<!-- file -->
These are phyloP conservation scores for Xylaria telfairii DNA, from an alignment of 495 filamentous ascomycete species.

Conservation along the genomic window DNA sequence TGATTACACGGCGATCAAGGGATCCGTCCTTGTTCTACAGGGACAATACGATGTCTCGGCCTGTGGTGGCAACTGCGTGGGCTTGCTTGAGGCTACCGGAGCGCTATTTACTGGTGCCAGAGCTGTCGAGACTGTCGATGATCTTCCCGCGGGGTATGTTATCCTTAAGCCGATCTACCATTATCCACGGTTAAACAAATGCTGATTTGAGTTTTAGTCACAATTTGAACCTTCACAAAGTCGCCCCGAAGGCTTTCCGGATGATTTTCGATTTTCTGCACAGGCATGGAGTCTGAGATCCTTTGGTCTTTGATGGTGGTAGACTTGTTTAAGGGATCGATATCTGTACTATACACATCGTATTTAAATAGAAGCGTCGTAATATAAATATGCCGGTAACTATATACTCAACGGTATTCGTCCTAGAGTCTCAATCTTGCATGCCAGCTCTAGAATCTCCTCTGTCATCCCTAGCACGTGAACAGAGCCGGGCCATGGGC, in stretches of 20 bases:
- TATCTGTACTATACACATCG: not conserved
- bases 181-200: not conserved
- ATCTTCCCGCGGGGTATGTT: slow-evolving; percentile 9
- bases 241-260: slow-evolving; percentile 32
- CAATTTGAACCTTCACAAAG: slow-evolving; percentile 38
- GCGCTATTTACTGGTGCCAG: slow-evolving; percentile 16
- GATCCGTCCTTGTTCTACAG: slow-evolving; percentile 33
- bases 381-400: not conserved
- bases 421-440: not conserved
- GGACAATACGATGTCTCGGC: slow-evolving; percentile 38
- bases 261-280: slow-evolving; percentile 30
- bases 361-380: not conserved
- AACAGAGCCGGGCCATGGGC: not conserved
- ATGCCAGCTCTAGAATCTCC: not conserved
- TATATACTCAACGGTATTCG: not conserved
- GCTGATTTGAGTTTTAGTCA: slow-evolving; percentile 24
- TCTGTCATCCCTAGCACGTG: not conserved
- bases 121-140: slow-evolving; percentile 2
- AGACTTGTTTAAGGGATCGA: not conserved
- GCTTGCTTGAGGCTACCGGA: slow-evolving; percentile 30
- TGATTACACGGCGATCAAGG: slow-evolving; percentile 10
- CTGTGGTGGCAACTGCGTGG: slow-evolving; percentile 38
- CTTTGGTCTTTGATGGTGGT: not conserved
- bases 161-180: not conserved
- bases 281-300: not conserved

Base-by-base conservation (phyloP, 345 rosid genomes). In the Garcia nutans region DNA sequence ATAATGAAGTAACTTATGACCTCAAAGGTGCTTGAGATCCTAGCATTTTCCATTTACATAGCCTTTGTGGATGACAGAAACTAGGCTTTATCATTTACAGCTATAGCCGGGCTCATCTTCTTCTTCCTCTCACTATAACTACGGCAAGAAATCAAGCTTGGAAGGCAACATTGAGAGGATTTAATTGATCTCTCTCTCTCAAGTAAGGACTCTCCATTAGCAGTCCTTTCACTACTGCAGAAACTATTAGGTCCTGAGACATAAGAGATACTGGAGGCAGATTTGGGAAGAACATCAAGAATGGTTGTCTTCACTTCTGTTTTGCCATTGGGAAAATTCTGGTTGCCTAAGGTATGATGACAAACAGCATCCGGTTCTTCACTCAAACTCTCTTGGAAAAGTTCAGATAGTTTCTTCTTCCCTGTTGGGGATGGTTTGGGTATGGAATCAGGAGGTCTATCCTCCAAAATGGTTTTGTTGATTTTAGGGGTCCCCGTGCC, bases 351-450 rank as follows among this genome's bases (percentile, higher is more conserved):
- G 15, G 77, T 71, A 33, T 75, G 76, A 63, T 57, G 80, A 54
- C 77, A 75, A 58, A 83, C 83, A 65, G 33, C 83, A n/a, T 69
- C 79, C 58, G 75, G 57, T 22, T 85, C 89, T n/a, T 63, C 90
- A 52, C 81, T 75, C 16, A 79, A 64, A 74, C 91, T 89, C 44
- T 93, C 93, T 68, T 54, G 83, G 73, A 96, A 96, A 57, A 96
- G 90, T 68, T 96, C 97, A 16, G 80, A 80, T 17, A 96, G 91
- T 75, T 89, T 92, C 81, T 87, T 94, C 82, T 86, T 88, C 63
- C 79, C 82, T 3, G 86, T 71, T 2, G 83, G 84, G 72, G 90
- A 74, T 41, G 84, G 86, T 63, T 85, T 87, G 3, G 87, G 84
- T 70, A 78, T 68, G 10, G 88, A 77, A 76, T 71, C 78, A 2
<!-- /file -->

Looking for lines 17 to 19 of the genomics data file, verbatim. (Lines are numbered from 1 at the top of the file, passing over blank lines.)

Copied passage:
- TATATACTCAACGGTATTCG: not conserved
- GCTGATTTGAGTTTTAGTCA: slow-evolving; percentile 24
- TCTGTCATCCCTAGCACGTG: not conserved